Puslapio vaizdai

content me; in these a sufficiency of conveniences may be carried, and that sufficiency methodically arranged. For mark me, gentle or ungentle Reader! there is nothing like method in pockets, as well as in composition: and what orderly and methodical man would have his pocket-handkerchief, and his pocket-book, and the key of his door (if he be a bachelor living in chambers) and his knife and his loose pence and half-pence, and the letters which peradventure he might just have received, or peradventure he may intend to drop in the post-office, two-penny or general, as he passes by, and his snuff, if he be accustomed so to regale his olfactory conduits, or his tobacco-box, if he prefer the masticable to the pulverized weed ; or his box of lozenges if he should be troubled with a tickling cough ; and the sugar-plumbs and the gingerbread nuts which he may be carrying home to his own children, or to any other small men and women upon

whose hearts he may have a design ;-who I say would like to have all this in chaos and confusion, one lying upon the other, and the thing which is

wanted first fated alway to be undermost!-(Mr. Wilberforce knows the inconvenience ;-) the snuff working its way out to the gingerbread, the sugar-plumbs insinuating themselves into the folds of the pocket-handkerchief, the pence grinding the lozenges to dust for the benefit of the pocket-book, and the door key busily employed in unlocking the letters?

Now, forasmuch as the commutation of female pockets for the reticule leadeth to inconveniences like this, (not to mention that the very name of commutation ought to be held in abhorrence by all who hold day-light and fresh air essential to the comfort and salubrity of dwelling-houses,) I abominate that bag of the Bhow Begum, notwithstanding the beauty of the silver chain upon the black velvet. And perceiving at this time that the clasp of its silver setting was broken, so that the mouth of the bag was gaping pitiably, like a sick or defunct oyster, I congratulated her as she came in upon this farther proof of the commodiousness of the invention; for here, in the country, there is no workman who can mend that clasp, and the bag must therefore either be laid aside, or used in that deplorable state.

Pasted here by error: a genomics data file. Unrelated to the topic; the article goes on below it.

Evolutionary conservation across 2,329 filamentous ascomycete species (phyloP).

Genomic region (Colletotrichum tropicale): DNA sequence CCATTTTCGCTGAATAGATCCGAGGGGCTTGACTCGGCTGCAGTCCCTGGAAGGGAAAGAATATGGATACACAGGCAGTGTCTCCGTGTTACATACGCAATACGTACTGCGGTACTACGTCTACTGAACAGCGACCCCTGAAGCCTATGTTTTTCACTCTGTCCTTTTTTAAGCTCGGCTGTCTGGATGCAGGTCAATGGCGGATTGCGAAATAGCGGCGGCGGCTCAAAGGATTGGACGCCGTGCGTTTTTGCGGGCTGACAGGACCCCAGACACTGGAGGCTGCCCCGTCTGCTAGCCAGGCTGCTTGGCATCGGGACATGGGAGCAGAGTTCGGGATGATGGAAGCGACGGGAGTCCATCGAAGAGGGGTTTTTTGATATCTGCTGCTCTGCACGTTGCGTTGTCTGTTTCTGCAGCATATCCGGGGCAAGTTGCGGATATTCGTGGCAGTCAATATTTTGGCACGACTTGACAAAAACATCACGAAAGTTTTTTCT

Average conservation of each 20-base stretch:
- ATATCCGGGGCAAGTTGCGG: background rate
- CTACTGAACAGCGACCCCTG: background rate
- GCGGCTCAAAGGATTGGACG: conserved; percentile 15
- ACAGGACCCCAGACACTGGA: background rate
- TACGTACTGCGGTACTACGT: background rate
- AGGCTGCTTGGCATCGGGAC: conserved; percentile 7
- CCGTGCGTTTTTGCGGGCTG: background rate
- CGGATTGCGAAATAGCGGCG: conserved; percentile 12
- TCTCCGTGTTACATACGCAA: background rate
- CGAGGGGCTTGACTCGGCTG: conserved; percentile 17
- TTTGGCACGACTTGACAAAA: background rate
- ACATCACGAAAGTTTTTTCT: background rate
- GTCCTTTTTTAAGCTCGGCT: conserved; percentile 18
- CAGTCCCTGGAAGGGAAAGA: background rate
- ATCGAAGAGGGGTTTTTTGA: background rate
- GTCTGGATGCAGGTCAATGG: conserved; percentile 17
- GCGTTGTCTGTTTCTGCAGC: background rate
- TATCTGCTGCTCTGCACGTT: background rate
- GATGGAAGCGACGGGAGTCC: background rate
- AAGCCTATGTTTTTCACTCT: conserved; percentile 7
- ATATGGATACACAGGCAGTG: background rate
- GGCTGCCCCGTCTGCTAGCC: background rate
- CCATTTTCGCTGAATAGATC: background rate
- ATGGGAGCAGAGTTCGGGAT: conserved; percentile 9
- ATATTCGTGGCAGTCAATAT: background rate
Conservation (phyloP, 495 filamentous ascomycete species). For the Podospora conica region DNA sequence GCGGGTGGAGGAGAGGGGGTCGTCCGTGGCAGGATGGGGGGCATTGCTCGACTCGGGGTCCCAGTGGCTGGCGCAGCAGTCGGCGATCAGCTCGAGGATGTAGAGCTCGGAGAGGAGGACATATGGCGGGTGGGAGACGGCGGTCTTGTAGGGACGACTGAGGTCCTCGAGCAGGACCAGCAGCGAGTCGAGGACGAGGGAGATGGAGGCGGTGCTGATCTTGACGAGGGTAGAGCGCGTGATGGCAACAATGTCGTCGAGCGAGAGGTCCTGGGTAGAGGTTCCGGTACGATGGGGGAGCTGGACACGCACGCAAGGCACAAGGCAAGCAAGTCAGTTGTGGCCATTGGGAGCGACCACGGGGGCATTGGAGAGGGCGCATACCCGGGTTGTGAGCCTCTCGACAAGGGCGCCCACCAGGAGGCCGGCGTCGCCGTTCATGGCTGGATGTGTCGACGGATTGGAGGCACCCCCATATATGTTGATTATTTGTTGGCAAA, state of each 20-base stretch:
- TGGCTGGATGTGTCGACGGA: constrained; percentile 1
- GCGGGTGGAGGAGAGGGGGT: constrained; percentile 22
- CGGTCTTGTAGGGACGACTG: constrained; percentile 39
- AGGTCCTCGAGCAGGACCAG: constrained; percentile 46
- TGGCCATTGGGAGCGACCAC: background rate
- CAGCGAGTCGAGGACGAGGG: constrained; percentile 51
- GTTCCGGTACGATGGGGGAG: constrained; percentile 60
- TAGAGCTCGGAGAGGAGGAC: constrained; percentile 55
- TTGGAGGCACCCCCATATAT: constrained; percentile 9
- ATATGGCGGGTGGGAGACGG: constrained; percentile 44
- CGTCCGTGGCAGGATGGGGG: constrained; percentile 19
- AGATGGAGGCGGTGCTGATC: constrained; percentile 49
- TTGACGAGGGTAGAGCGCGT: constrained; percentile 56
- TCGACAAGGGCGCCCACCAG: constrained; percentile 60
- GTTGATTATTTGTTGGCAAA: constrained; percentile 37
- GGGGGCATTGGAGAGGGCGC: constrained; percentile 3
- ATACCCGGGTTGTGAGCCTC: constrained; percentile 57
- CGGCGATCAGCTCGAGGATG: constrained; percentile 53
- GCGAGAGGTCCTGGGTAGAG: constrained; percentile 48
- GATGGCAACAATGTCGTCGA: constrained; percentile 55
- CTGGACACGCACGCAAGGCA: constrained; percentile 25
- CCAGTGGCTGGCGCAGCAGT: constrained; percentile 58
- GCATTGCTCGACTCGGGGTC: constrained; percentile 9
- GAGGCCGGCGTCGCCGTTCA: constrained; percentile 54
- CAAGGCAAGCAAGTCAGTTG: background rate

When the Bhow Begum had seated herself I told her how my proffered dedication had been thrice rejected with scorn, and repeating the offer I looked for a more gracious reply. But, as if scorn had been the influenza of the female mind that morning, she answered, “No; indeed she would not have it after it had been refused by every body else.” “Nay, nay,” said I; “it is as much in your character to accept, as it was in their's to refuse." While I was speaking she took a pinch of snuff; the nasal titillation co-operated with my speech, for when any one of the senses is pleased, the rest are not likely to continue out of humour. “Well," she replied, " I will have it dedicated to me, because I shall delight in the book.” And she powdered the carpet with tobacco dust as she spake.





Il y aura des clefs, et des ouvertures de mes secrets.


Monsieur Dellon, having been in the Inquisition at Goa, dedicated an account of that tribunal, and of his own sufferings to Mademoiselle Du Cambout de Coislin, in these words:


J'aurois tort de me plaindre des rigueurs de l'Inquisition, et des mauvais traitemens que j'ay éprouvez de la part de ses ministres, puisqu'en me fournissant la matiére de cet ouvrage, ils m'ont procuré l'avantage de vous le dedier.



This is the book which that good man Claudius Buchanan with so much propriety put into the hands of the Grand Inquisitor of India, when he paid him a visit at the Inquisition, and asked him his opinion of the accuracy of the relation upon the spot!

The Frenchman's compliment may truly be said to have been far-fetched and dearly bought. Heaven forfend that I should either go so far for one, or purchase it at such a price!

A dedication has oftentimes cost the unhappy author a greater consumption of thumb and finger-nail than the whole book besides, and all varieties of matter and manner have been resorted to. Mine must be so far in character with the delectable history which it introduces that it shall be unlike all which have ever gone before it. I knew a man, (one he was who would have been an ornament to his country if methodism and madness had not combined to overthrow a bright and creative intellect) who, in one of his insaner moods, printed a sheet and a half of muddy rhapsodies with the title of the “ Standard of God Displayed :" and he

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